Heaven were reproduced on earth, until a web of fiction and allegory was woven, partly by art and partly by the ignorance of error, which the wit of man, with his limited means of explanation, will never unravel.

That is a sad and true allegory which represents the companions of Ulysses changed by the enchantments of Circe into swine.

The Hebrew allegory of the Fall of Man, which is but a special variation of a universal legend, symbolizes one of the grandest and most universal allegories of science.

This secret is the Royalty of the Sages, the Crown of the Initiate whom we see redescend victorious from the summit of Trials, in the fine allegory of Cebes.

If the sacerdotal laws allowed the reservation of judgments and the allegory of words, I would accept the proposed dignity on condition that I might be a philosopher at home, and abroad a narrator of apologues and parables.

Whether the legend and history of this Degree are historically true, or but an allegory, containing in itself a deeper truth and a profounder meaning, we shall not now debate.

When despotism and superstition, twin-powers of evil and darkness, reigned everywhere and seemed invincible and immortal, it invented, to avoid persecution, the mysteries, that is to say, the allegory, the symbol, and the emblem, and transmitted its doctrines by the secret mode of initiation.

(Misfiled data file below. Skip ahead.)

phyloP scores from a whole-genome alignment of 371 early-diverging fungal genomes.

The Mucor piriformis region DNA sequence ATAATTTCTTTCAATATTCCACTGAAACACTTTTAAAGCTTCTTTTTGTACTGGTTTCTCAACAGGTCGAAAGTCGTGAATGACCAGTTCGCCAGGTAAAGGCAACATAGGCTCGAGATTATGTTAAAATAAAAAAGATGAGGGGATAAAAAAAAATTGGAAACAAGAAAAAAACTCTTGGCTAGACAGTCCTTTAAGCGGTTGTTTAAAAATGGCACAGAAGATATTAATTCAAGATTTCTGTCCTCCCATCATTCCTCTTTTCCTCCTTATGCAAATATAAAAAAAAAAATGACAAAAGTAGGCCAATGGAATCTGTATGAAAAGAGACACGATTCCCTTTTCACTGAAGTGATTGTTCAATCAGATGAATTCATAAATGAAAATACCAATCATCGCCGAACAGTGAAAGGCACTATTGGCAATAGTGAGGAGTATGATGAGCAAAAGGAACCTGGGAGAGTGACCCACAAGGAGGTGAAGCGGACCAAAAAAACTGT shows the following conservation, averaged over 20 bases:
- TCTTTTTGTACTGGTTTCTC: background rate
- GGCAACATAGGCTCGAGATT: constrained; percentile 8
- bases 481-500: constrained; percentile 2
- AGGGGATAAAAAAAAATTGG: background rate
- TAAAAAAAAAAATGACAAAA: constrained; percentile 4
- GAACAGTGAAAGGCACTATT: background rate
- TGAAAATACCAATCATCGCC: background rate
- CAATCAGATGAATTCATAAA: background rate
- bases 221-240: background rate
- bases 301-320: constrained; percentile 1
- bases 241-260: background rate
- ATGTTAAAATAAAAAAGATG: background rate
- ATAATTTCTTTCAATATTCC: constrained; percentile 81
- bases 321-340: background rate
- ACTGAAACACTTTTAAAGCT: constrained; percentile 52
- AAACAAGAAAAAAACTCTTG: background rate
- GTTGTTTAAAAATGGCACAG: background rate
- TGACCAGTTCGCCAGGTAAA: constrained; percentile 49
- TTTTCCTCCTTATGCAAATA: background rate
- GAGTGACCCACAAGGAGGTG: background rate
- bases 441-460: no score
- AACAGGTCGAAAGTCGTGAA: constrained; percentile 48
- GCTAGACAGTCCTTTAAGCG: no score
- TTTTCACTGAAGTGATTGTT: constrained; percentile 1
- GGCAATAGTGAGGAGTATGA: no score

Even if destitute of any formal or official enunciation of those important truths, which even in a cultivated age it was often found inexpedient to assert except under a veil of allegory, and which moreover lose their dignity and value in proportion as they are learned mechanically as dogmas, the shows of the Mysteries certainly contained suggestions if not lessons, which in the opinion not of one competent witness only, but of many, were adapted to elevate the character of the spectators, enabling them to augur something of the purposes of existence, as well as of the means of improving it, to live better and to die happier.

They admitted that they concealed the highest truths under the veil of allegory, the more to excite the curiosity of men, and to urge them to investigation.

Pythagoras taught as an allegory, and those who came after him received literally.

It being taught in the Mysteries, either by way of allegory, the meaning of which was not made known except to a select few, or, perhaps only at a later day, as an actual reality, that the souls of the vicious dead passed into the bodies of those animals to whose nature their vices had most affinity, it was also taught that the soul could avoid these transmigrations, often successive and numerous, by the practice of virtue, which would acquit it of them, free it from the circle of successive generations, and restore it at once to its source.

The misfortunes and tragical death of this God were an allegory relating to the Sun.

The Sun is neither born, dies, nor is raised to life: and the recital of these events was but an allegory, veiling a higher truth.

In all, as we learn from Julius Firmicus, they represented by allegory the phenomena of nature, and the succession of physical facts, under the veil of a marvellous history.